McSweeneys | May 22, 2018
Eli “Berg” Koenigsberg is not in a good way. He has a brain injury from a concussion, he’s addicted to opioids, and he’s breaking into homes to steal the drugs he needs. Berg is a passive twenty-seven-year-old, not really sure how the past brought him to the present, but he knows enough to get himself out of San Francisco and to move up to Talinas, a fictional town in Northern California. When The Boatbuilder, a debut novel by Daniel Gumbiner, begins, Berg is house-sitting and beginning to get to know people in this community. Over the course of the novel, which takes place over the following year, he will become part of this place, as he moves from one job to the next, one home to the next, always conscious of his addiction and his pain, wanting to escape both but struggling to do so, as the two are intricately joined.
The reader goes on this winding journey with Berg. At first, I wasn’t sure I wanted to tag along. The lost, drug-addicted 20-something is, sadly, a bit familiar. But I found myself drawn into Berg’s story, wanting to learn more about him and this community in which he finds himself, willing to follow all the twists and turns. Gumbiner writes beautifully, and he creates a unique world here. There’s something so gentle about Berg, in his awareness of the world and the people around him. He cares. He has a sense of humor. He wants to turn his life around.
The novel gains momentum when Berg falls in with Alejandro, a master boatbuilder who’s old enough to be Berg’s grandfather. Berg knows, almost immediately, that this is the place for him:
It was like being in some kind of cathedral. Tall ceilings and tall windows and boats hanging from the rafters, strung up by thick cords of rope, listing gently in the air. Everything shot through with columns of cold morning light, smelling of straw and saltwater and fresh sawdust.
Alejandro serves as Berg’s mentor, teaching him the basics of boatbuilding but also providing him with an example of a way to be. The novel certainly has the hallmarks of a monomyth, with many of the expected totems of the hero’s journey: the mentor (Alejandro), a series of obstacles (including Berg himself), and the journey from one world to another and back again (Berg’s struggle to overcome his addiction).
The novel moves along at a quick pace, almost always staying in the present moment. There are occasional flashbacks for Berg—to the concussion, a reference or two to his parents, to his life in San Francisco—but, mostly, this is a novel that moves forward in time. Gumbiner makes this forward momentum work, in part, by using short chapters that are almost always complete; there’s an arc in each chapter that feels whole. Things are rarely left in a state of flux, with few cliffhangers—except for a literal one, when a car is sent over a cliff—waiting for the next chapter to fill in the missing pieces.
And then, late in the novel, after Berg hits rock bottom, the chapters almost completely disintegrate. Several of those chapters are only several sentences long. As Berg puts himself back together, the final chapter returns to a usual length. That’s a lovely narrative move—to have the form so beautifully echo the content—and it’s a wonderful and surprising moment for the reader as well. Just as Berg is drawn into the boatbuilding world by learning the intricate tasks of building a boat, it makes sense that the novel would be carefully constructed as well.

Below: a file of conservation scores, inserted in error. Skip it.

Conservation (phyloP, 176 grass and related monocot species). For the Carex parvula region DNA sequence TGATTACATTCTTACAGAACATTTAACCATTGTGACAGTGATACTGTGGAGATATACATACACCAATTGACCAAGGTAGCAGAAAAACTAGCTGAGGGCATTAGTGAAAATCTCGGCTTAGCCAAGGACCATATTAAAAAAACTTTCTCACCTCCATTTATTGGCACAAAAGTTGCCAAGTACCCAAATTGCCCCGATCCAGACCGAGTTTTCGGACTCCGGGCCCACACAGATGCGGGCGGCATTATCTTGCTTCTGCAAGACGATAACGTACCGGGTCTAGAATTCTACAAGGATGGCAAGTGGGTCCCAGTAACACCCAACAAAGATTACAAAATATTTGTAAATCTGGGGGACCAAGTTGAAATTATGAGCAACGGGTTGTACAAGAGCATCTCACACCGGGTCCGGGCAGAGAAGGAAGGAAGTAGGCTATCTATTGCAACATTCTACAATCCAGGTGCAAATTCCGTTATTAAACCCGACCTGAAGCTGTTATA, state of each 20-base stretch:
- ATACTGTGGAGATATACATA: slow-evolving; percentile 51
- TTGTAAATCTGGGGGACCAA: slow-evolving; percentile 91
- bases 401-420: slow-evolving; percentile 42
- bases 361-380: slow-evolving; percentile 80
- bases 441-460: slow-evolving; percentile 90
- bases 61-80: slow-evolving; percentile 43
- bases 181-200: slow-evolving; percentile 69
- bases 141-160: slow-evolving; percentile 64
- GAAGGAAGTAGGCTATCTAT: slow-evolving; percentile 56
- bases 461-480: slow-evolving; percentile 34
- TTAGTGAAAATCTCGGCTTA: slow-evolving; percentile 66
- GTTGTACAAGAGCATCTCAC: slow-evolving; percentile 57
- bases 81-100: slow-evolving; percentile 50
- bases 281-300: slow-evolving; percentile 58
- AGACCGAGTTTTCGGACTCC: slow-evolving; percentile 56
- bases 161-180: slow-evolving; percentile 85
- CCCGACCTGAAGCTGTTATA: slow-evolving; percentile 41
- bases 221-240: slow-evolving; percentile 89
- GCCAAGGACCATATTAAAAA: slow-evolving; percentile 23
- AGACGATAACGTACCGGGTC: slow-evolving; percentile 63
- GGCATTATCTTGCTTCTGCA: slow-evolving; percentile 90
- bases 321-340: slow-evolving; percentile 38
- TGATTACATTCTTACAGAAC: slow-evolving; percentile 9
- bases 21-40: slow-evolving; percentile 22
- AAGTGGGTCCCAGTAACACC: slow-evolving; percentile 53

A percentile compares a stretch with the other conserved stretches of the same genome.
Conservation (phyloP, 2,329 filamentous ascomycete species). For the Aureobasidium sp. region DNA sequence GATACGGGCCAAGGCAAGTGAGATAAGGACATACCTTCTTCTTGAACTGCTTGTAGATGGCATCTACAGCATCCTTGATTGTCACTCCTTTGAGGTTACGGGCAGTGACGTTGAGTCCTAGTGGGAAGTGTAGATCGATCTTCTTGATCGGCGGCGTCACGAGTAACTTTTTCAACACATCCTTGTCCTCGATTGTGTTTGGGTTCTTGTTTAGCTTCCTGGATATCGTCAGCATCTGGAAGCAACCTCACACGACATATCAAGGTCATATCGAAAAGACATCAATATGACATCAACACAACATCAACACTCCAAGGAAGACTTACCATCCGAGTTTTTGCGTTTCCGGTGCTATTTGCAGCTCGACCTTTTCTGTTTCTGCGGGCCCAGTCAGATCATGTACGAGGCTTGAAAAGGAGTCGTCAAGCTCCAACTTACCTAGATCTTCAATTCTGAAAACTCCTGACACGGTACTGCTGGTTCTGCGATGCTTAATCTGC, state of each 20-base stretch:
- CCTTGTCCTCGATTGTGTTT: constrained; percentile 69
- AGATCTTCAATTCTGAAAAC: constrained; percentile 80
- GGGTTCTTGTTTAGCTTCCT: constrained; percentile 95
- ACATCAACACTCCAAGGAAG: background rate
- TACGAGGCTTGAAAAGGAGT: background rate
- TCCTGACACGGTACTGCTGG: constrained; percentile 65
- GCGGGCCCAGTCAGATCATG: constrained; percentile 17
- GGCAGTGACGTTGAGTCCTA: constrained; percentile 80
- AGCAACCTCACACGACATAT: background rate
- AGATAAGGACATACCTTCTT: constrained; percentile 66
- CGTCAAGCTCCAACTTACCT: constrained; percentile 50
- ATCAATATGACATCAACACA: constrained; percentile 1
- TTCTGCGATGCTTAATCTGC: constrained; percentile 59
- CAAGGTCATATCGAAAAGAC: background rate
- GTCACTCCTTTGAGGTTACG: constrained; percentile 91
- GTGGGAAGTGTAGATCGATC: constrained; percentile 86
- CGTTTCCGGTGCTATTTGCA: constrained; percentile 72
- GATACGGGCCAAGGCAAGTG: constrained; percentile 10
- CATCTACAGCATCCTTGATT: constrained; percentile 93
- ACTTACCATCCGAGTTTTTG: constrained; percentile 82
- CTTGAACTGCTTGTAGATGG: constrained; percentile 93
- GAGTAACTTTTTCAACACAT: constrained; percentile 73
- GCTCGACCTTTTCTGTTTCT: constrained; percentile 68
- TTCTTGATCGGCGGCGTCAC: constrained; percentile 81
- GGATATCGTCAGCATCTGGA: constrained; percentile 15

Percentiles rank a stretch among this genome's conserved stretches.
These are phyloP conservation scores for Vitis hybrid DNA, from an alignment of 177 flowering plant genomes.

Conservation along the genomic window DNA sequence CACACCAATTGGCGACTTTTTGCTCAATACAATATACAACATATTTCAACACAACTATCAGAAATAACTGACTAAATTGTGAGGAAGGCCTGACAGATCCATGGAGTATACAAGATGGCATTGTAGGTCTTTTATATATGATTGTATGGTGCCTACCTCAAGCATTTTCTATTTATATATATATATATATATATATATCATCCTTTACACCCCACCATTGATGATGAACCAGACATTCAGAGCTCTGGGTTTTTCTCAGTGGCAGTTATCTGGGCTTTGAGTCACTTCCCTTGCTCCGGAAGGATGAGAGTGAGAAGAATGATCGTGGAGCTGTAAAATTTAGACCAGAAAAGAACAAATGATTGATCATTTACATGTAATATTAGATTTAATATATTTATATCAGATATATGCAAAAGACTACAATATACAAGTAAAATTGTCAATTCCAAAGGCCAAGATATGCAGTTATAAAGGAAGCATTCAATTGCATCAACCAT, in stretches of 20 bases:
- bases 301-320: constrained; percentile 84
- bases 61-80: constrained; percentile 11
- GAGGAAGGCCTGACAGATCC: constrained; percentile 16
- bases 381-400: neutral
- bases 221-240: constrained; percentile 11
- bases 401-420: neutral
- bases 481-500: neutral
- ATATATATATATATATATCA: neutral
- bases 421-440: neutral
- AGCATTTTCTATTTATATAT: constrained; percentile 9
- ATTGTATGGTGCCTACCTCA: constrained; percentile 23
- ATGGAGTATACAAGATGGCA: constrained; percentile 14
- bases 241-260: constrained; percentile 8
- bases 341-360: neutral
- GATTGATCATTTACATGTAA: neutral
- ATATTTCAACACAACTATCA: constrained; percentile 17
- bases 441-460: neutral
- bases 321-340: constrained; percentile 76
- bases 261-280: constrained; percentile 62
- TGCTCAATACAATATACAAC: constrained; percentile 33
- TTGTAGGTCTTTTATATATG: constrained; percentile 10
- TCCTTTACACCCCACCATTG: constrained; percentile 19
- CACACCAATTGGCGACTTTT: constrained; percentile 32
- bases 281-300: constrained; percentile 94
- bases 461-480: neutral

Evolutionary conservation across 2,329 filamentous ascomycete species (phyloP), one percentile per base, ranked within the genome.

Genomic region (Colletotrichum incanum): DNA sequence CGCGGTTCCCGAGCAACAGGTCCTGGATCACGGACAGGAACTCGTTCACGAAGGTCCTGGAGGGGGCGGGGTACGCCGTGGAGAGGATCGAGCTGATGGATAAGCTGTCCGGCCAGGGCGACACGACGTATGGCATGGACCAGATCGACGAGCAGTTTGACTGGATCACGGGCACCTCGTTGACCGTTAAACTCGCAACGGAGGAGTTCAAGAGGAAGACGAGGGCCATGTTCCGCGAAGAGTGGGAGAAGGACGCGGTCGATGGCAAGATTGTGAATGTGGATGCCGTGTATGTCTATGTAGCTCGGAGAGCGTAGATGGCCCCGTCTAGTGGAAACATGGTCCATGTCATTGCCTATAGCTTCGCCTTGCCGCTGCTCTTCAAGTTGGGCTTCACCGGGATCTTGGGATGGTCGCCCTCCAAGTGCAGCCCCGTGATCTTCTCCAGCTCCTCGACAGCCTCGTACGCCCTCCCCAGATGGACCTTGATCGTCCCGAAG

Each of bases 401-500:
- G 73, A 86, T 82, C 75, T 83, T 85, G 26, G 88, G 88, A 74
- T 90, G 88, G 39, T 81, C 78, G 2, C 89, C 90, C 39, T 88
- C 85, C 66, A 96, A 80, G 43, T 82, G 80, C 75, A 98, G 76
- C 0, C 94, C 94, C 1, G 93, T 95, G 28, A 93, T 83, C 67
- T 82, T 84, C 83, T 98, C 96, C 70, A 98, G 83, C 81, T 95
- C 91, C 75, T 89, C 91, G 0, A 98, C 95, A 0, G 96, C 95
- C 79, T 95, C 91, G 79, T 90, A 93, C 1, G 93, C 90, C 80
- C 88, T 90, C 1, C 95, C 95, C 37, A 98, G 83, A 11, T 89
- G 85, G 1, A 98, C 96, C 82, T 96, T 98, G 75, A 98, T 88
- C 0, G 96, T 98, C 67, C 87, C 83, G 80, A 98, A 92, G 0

Likewise, much of the novel is interested in exploring the act of creation and, by extension, the world of storytelling. The philosophical advice that Berg gets from Alejandro is about life, but it’s also about the act and process of making art. At one point, Berg tells his girlfriend: “I’ll know how something should be done, but I can’t necessarily do it. My understanding always outstrips my skills.” He’s talking about boatbuilding, but he could be talking about any creative process. Later, he learns a specific technique, and he realizes: “It required a meticulous focus, but it rewarded you for that focus. There was nothing more satisfying than making a slight alteration and watching that alteration ripple through the rest of the design, relieving it of its imperfections.” He learns about process but he also learns about people: character after character tells Berg stories that help him to understand who they are, and who Berg is as well.
There are times here when the details can overwhelm the plot and when I couldn’t quite understand how certain scenes or events contribute to the overall story. A minor-league baseball team plays a part. Dialogue can go on a bit long. Alejandro teaches a class about celestial navigation. And yet, there are moments when Gumbiner’s willingness to allow his characters free rein permits the novel to open up into unexpected truths. Berg’s girlfriend tells a long story about her childhood that, in the moment, seems superfluous. But echoes of that story return later in the novel, and it starts to feel as though part of Gumbiner’s intent here is to show how lives are made up of the quotidian, that a life—just like a novel—is an accumulation of moments.
The novel begins with an E.B. White quote to his wife: “I have had an entirely new feeling about life ever since making an ax handle…” This idea of returning to the basics is reminiscent of several religious philosophies, including the Shakers, whose motto begins, “hands to work.” A thread of spirituality runs through this novel from Berg’s rabbi grandfather to the way in which Berg seems to gain strength from his belief in this community. And communities like this exist. Almost twenty years ago, my sister-in-law decided to move to a similar place in Northern California. She is still there, and she has found, I think, exactly what she longed for: a group of like-minded individuals who love and support each other. A family. This, by the end, is what Berg finds as well.